Ginnie is a 35-year-old marketing executive who lives in Leslieville with her three-year-old son. She is back on the dating scene after ending her 10-year marriage. “I feel like Alice after she went down the rabbit hole,” she says. After a lot of casual dating, Ginnie says that she’s looking for a committed relationship with “someone warm, grounded, and real.” She met Shaun online.
I was really looking forward to my date with Shaun. He seemed to have his life together: a six-figure job with a major consulting firm, a close and supportive family, and lots of friends. As we got to know each other online and over the phone, he seemed very personable, intelligent, and made me laugh. Most of all, I was impressed with how he seemed consistent—he phoned every night and even texted me at lunch to see how my day was going. After a never-ending string of outlandish dates, I dared to think I might have landed a guy that was, quite possibly, normal. For our date, Shaun picked me up and we headed over to Ossington for dinner. The first sign of abnormality with this presumably normal, wonderful guy was his car. It was totally spotless, like a murder scene that had been forensically scrubbed. I asked him if the car was new and he said no. I was afraid to sit in it. After we parked and I got out, he leaned over to pick a few pieces of lint off my seat and check the floor mats for dirt.
At dinner, Shaun ate voraciously. He inhaled his steak frites and then, without missing a beat, he took his napkin and wiped down the rim of the plate until it shined. No drop of the jus from his meal was left. After that, we decided to take a stroll down Queen West and, when he reached for my hand, I let him hold it. Just as I started to relax and think, “This is kind of nice,” he stopped to face a window display and adjusted both our scarves in the reflection to bring them into perfect vertical alignment. I tried to write this off as charm. Women are spectacular at rationalizing when we want to.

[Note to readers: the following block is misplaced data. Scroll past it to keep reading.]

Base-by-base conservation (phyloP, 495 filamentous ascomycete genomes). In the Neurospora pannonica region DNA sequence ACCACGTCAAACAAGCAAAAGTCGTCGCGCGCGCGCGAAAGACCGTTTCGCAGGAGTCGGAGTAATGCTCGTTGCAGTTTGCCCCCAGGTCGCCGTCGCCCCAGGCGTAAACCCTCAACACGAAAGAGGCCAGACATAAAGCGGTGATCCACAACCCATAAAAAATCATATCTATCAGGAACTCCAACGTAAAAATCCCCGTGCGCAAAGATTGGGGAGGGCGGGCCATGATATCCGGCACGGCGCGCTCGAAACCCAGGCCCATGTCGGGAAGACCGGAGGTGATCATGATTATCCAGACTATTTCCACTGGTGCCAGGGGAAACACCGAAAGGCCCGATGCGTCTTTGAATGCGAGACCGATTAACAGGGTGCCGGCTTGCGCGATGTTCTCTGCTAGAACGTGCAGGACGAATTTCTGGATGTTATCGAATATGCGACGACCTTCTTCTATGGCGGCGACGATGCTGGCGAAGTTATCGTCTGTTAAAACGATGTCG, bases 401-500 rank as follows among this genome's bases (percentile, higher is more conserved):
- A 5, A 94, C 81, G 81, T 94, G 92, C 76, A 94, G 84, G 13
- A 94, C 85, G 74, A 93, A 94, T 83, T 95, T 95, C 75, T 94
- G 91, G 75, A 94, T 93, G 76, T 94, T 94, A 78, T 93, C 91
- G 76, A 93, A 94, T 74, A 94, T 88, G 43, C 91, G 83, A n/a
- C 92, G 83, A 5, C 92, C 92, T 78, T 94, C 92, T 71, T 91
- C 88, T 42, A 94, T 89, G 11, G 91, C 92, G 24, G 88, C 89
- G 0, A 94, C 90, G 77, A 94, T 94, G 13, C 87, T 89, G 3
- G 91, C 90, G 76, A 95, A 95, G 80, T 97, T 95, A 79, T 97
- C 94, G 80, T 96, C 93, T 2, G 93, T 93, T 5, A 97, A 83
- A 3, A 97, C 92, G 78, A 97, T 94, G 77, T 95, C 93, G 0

Later on, we decided to drive to the lake; we parked and just talked until Shaun asked me if I wanted to get in the backseat. I said yes. He removed his wool overcoat and delicately folded it into six parts—like a military flag at a funeral—before neatly placing it on the front seat and getting into the backseat with me. I didn’t notice whether or not he had picked off the lint that I had dared to leave on my seat because, by that point, I was trying not to look at him at all.
The kissing was robotic. I think I could hear the very faint sound of springs and gears shifting in his jaw. “This can’t be real,” I thought. After a half-hour of awkward groping, we left. When he dropped me off, he administered another stiff kiss and, as he pulled away, he smoothed out my jacket and then checked his reflection in the mirror. “There,” he said. “Almost perfect.” We lasted one more date.
Ginnie rates her date (out 10): 2
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